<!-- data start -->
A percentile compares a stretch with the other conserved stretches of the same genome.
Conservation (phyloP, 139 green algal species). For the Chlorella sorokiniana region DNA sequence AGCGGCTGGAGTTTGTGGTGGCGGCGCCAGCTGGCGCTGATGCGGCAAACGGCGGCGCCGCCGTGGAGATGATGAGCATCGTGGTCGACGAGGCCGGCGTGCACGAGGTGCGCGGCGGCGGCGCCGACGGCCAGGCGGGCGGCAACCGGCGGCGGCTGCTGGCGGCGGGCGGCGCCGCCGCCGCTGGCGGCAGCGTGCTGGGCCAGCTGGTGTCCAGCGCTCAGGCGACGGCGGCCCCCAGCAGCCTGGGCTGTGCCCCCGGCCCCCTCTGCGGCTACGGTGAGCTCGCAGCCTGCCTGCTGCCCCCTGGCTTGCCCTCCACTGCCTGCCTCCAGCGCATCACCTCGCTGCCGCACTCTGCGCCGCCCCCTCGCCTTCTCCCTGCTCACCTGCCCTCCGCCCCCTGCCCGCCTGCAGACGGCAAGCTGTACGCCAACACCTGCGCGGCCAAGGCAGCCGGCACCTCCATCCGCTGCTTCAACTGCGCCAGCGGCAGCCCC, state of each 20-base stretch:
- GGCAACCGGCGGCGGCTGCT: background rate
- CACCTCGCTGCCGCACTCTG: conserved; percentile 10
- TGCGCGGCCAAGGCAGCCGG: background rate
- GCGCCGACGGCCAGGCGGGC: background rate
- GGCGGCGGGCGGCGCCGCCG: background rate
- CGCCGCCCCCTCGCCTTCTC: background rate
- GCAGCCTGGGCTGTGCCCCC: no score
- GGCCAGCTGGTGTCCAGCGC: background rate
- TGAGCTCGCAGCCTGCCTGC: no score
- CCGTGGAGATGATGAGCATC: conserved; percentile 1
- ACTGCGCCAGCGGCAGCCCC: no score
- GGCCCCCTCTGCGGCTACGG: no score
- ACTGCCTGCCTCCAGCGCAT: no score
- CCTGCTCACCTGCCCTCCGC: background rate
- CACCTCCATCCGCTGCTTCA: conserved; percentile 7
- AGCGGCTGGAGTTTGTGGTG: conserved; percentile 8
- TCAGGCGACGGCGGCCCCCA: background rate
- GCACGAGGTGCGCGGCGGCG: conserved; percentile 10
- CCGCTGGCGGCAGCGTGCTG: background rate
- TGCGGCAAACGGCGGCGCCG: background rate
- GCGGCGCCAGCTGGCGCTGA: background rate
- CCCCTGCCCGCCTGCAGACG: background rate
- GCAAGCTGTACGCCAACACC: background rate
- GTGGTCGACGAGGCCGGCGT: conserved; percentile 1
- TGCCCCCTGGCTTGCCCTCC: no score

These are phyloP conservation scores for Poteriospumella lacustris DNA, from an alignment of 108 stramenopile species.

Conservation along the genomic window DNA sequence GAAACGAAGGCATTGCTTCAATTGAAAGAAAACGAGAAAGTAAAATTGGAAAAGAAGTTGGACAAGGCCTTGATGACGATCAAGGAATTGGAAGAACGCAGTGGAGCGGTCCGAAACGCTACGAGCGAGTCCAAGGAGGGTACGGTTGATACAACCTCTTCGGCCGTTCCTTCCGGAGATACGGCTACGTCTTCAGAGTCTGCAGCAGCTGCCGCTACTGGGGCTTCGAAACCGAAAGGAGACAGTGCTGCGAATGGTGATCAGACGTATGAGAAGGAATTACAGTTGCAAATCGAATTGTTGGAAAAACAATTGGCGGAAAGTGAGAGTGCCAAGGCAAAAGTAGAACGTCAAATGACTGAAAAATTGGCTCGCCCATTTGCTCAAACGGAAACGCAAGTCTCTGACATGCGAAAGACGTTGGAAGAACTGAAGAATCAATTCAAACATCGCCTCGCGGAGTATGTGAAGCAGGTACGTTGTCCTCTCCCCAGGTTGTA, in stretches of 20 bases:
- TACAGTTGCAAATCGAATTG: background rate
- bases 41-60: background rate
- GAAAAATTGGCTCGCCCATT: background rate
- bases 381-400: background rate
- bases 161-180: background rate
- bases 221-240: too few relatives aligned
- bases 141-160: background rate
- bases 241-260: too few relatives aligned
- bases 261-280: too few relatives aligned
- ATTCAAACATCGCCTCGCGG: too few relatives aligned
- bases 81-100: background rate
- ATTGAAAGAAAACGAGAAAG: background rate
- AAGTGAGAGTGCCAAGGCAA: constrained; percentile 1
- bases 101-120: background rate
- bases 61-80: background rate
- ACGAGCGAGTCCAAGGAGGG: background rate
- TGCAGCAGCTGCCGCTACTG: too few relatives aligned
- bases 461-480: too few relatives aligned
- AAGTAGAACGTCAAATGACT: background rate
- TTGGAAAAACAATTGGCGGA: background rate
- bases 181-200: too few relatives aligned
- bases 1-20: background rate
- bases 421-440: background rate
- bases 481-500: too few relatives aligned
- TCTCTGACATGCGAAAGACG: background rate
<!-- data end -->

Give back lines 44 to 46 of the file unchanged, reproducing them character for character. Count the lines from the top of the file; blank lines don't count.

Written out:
- bases 61-80: background rate
- ACGAGCGAGTCCAAGGAGGG: background rate
- TGCAGCAGCTGCCGCTACTG: too few relatives aligned